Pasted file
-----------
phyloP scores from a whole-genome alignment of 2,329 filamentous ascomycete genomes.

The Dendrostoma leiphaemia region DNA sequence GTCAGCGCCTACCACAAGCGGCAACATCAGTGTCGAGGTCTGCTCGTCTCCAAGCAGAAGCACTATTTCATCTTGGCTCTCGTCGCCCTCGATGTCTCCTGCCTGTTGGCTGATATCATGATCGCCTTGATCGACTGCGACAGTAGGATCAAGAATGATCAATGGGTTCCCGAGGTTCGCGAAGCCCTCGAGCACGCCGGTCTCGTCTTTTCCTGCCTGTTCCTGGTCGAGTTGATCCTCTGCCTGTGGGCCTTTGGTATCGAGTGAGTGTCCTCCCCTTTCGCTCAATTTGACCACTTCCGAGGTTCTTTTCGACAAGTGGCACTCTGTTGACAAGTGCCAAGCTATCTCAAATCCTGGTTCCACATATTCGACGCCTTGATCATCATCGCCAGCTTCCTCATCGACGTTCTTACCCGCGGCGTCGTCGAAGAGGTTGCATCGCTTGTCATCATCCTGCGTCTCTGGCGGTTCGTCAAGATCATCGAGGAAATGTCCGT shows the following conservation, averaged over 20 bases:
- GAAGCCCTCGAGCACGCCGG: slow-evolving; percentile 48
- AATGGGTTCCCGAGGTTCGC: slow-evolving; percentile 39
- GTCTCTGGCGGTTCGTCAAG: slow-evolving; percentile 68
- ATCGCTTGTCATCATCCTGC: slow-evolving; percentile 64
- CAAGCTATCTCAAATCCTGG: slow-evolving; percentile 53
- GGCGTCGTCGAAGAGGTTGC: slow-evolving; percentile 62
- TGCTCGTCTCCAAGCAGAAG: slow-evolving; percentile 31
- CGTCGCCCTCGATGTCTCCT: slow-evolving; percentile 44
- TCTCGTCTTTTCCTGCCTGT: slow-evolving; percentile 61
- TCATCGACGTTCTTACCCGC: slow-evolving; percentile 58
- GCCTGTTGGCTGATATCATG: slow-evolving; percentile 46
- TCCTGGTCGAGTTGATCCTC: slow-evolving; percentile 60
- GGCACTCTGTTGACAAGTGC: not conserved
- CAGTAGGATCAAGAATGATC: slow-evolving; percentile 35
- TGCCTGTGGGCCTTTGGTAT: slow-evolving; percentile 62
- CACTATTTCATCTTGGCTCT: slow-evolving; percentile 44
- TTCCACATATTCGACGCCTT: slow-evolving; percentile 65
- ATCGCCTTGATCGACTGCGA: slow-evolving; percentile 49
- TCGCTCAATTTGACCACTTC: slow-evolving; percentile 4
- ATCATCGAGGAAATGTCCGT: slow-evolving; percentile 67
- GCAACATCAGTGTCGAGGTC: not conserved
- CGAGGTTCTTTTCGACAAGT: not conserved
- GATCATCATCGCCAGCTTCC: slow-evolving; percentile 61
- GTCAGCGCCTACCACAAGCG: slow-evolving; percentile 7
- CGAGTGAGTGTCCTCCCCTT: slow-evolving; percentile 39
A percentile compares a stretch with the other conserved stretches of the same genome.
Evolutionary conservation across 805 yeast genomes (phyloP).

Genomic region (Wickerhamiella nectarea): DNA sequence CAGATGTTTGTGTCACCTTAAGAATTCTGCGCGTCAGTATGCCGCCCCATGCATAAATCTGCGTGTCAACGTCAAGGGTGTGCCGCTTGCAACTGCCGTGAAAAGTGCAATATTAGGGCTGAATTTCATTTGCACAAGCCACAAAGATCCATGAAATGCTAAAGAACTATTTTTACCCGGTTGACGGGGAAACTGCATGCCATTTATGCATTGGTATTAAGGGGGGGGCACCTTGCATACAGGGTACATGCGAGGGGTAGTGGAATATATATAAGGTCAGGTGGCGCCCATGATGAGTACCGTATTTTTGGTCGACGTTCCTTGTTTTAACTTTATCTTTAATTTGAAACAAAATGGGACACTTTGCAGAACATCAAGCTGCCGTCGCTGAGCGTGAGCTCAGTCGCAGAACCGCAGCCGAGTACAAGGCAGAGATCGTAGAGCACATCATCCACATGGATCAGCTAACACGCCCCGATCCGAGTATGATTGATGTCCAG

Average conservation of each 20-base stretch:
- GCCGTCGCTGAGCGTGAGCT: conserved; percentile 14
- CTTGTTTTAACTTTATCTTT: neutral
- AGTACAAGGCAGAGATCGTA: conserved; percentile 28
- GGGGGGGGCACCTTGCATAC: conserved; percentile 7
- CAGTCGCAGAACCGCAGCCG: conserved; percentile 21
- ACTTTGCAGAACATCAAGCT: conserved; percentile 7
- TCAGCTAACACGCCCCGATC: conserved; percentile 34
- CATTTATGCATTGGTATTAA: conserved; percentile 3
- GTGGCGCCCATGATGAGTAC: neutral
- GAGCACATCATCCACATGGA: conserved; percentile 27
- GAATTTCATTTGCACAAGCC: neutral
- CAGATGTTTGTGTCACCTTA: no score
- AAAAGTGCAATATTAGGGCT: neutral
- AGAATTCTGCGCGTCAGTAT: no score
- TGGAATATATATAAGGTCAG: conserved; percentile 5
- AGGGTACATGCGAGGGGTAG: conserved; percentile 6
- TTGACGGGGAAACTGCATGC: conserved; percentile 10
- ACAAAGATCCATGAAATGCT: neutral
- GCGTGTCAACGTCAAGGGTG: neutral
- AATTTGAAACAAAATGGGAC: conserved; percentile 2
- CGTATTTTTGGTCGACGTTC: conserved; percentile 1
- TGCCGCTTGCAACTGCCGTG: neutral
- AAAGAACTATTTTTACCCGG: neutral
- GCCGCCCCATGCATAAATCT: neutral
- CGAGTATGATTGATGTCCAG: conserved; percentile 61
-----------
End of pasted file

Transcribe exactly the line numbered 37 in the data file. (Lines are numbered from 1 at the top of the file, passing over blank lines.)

- ACTTTGCAGAACATCAAGCT: conserved; percentile 7